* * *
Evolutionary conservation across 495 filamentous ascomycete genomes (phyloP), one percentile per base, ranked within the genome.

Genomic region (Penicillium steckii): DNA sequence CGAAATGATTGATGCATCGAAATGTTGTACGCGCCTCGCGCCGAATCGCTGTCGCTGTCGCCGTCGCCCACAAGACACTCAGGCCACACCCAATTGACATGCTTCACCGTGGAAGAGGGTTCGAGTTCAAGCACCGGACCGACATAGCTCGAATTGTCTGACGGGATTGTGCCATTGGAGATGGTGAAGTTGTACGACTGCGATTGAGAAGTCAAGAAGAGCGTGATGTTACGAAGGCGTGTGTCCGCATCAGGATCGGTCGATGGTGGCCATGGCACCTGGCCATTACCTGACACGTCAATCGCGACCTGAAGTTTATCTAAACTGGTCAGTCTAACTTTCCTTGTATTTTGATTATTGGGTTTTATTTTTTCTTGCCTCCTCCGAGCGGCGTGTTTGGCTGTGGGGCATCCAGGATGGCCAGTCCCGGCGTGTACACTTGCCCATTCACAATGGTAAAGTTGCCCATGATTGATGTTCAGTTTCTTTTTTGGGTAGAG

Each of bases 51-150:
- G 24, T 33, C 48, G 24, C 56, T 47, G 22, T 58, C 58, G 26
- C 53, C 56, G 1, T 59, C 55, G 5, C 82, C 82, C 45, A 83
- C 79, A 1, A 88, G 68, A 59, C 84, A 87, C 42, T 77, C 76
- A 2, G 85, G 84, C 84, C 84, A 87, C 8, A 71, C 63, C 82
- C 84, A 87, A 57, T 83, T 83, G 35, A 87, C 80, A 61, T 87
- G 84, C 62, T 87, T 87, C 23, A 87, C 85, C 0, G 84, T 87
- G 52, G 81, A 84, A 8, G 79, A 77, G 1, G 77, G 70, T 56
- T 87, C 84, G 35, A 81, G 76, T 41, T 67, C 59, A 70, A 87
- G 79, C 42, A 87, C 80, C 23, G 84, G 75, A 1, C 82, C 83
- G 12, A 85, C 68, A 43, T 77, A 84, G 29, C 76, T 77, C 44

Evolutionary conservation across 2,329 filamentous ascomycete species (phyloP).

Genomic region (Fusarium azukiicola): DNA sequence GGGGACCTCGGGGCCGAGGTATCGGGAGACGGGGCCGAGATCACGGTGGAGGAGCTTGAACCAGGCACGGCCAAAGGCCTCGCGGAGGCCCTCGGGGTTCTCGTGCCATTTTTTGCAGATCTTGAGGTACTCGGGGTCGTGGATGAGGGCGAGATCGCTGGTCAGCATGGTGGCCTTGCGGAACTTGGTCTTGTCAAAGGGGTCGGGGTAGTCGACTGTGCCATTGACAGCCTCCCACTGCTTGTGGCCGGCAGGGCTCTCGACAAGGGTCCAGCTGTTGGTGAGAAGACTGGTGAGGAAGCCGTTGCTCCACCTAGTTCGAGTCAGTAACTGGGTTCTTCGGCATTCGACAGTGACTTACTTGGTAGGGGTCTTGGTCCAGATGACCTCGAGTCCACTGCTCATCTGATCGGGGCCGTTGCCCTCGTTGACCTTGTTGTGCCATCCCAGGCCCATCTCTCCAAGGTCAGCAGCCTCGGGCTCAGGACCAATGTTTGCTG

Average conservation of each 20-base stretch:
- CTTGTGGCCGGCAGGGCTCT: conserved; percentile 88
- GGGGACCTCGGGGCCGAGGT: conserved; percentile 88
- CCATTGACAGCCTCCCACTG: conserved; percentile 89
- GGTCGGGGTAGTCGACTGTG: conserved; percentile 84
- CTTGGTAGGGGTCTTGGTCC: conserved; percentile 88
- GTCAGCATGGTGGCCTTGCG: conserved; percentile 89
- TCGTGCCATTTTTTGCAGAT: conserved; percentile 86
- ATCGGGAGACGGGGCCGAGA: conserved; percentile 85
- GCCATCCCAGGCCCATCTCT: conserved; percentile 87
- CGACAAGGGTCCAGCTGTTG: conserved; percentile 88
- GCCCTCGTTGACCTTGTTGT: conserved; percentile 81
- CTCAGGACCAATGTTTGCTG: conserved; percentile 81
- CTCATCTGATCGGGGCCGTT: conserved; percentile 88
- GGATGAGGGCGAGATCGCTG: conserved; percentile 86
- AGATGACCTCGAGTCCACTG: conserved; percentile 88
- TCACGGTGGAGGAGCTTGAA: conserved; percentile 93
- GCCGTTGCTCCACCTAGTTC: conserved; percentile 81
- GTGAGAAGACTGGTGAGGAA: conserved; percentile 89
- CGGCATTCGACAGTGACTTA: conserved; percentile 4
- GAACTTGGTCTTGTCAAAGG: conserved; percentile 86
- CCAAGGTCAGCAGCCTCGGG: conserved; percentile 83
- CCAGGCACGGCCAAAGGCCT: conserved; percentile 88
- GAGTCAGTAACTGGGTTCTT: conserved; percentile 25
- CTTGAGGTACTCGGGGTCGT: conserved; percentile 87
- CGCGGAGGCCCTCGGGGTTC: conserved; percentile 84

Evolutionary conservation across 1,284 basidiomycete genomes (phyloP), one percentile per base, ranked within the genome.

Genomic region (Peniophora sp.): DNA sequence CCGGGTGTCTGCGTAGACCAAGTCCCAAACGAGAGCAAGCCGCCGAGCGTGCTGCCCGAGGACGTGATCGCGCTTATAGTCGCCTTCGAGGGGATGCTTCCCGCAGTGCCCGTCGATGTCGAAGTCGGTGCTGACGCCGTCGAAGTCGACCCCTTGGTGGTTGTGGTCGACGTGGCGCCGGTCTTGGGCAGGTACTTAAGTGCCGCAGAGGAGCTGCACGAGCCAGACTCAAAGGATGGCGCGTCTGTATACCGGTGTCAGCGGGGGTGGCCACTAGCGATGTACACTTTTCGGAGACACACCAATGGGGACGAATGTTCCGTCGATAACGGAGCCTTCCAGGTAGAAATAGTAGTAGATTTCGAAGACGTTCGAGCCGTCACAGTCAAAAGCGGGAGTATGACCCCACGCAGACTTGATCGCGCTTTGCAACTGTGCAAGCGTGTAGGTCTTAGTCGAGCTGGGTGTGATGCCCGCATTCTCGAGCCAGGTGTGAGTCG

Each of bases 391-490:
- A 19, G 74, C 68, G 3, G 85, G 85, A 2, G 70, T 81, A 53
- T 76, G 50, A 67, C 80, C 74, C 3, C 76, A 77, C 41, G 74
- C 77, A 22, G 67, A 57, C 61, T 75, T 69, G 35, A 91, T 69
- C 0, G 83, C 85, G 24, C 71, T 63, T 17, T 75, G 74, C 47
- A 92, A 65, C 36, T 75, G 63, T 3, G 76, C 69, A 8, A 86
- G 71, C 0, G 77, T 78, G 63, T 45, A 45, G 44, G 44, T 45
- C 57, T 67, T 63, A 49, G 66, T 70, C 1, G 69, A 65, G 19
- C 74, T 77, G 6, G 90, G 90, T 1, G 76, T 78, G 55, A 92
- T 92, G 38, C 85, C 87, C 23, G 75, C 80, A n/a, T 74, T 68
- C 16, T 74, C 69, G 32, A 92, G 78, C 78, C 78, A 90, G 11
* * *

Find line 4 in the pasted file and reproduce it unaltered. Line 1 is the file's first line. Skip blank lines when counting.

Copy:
- G 24, T 33, C 48, G 24, C 56, T 47, G 22, T 58, C 58, G 26